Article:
Around the Middle East in six coffees
The Middle East has long had a special relationship with coffee, with the beverage forming a staple in living rooms and cafes across the region.
While it originated in the Horn of Africa, the drink extracted from the seeds of the coffee plant made its way to the rest of the world through Yemen around 500 years ago.
Initially its stimulatory properties were prized by Sufis, who would spend coffee-fuelled nights awake in prayer. But it soon reached the masses, first in the Ottoman Empire and later across Europe, after the Turks invaded Hungary in 1526.
The first documented coffeehouse is recorded to have been in Istanbul in 1554 and the European words for "coffee" find their origins in the Turkish kahve, which itself was a borrowing from the Arabic qahwah.
Given the rich ties between the region and the world's favourite drink, Middle East Eye profiles some of the most popular varieties found in the area.
Turkish coffee is so ingrained in the country’s culture that “Turkish coffee culture and tradition” is listed in Unesco's intangible cultural heritage list.
The rich, aromatic drink is prepared in a special pot called a cezve, which is made of either copper or brass and has a long handle.
At least one teaspoon of coffee per cup of water is added to the cezve. Then the water and coffee are stirred briefly before the cezve is placed on the stovetop. Slowly, the coffee is brought to boil over a medium heat.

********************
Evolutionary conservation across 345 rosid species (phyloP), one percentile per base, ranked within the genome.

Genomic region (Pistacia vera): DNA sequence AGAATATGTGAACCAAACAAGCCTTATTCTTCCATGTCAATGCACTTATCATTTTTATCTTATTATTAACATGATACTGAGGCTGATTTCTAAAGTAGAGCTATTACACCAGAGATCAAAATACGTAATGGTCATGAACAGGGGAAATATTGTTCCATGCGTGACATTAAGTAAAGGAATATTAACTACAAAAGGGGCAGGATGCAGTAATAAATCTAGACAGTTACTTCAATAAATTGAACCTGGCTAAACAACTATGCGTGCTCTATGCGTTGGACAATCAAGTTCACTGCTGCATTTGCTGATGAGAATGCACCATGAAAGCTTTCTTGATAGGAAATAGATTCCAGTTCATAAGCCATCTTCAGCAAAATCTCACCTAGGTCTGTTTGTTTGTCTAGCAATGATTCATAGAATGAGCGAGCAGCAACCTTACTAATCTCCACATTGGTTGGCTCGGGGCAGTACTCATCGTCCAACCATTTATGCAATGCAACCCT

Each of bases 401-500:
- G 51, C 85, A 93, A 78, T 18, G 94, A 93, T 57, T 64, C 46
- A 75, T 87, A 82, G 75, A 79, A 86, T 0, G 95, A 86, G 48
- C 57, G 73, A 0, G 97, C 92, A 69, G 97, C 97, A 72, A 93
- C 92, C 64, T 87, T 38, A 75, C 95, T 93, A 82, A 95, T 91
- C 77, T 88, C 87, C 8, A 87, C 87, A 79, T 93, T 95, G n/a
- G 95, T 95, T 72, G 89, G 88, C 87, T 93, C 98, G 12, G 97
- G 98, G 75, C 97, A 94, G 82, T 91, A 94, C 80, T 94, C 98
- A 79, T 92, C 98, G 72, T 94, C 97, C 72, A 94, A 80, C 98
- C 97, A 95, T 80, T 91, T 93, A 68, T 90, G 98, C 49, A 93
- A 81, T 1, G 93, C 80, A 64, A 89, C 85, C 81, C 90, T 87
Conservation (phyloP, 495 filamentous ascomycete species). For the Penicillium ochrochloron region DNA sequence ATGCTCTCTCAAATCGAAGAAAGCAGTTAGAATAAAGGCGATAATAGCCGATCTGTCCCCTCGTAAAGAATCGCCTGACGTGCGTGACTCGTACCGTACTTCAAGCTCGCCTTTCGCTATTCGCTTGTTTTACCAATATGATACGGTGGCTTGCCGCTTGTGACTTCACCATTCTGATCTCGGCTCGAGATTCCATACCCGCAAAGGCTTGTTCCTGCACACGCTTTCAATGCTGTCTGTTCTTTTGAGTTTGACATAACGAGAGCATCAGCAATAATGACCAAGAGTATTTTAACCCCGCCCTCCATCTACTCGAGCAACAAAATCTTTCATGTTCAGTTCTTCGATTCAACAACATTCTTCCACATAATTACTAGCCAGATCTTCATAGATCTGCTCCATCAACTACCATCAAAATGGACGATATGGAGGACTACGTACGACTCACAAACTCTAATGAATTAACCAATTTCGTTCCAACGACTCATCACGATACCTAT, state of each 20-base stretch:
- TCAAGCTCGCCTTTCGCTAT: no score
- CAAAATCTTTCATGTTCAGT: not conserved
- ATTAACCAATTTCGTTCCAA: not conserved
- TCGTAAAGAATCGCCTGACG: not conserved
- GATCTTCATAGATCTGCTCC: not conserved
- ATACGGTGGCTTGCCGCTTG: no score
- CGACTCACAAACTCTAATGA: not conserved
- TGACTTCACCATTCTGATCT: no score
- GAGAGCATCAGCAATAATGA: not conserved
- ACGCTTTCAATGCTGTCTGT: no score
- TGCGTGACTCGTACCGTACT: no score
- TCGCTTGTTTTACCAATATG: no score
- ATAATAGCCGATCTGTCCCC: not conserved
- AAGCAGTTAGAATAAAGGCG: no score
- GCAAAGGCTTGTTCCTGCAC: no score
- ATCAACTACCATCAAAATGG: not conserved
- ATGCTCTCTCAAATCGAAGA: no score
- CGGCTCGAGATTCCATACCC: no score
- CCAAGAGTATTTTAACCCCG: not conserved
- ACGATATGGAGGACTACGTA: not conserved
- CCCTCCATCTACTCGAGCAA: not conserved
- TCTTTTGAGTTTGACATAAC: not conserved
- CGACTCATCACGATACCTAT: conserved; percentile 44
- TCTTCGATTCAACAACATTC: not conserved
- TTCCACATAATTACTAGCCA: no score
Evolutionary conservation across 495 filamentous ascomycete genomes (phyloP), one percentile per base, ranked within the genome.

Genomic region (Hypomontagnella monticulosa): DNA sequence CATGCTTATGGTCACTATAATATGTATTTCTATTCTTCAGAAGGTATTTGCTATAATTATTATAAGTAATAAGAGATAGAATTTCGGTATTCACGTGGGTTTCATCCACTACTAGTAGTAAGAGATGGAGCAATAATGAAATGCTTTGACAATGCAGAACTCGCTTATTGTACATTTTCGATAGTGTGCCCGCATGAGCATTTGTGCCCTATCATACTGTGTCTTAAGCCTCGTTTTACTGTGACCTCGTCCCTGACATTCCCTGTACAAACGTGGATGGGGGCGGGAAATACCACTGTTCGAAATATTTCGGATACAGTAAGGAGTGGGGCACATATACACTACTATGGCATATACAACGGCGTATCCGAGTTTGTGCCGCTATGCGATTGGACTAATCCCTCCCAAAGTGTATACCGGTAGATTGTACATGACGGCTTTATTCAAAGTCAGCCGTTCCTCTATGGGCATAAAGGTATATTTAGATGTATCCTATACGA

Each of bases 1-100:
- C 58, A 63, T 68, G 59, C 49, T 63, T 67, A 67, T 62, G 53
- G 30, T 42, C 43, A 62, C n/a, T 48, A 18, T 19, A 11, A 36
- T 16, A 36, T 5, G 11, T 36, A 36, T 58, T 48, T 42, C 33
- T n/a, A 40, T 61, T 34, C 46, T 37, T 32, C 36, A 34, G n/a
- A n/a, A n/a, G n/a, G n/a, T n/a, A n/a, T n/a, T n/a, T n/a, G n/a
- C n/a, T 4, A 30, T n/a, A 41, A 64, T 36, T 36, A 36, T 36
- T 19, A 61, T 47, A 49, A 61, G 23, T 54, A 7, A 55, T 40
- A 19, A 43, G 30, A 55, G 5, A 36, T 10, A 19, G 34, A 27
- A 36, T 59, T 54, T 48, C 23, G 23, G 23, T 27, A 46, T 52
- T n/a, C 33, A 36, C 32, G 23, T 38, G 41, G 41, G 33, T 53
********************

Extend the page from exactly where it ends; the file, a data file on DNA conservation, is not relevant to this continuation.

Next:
As the coffee brews, a foam will form on the top. This is known as the "face” of the coffee. Using a spoon, this should be transferred to each of the coffee cups. Then, as the coffee comes to a boil, it is poured over the foam into small, ornate cups.
Alternatively, Turkish coffee can also be brewed in hot sand. For some, this method gives a rich aroma and taste, as it takes longer to brew.
Turkish coffee also has distinct social traditions associated with it. For example, it has become part of the traditional wedding custom in the country. A bride-to-be might prepare and serve coffee to her potential in-laws when they come to visit.
As a test of the groom’s temperament and to gauge his character, the bride will use salt instead of sugar in his cup. If he is able to drink it without any obvious displeasure, it is assumed that he is good tempered, and therefore, a good man to marry.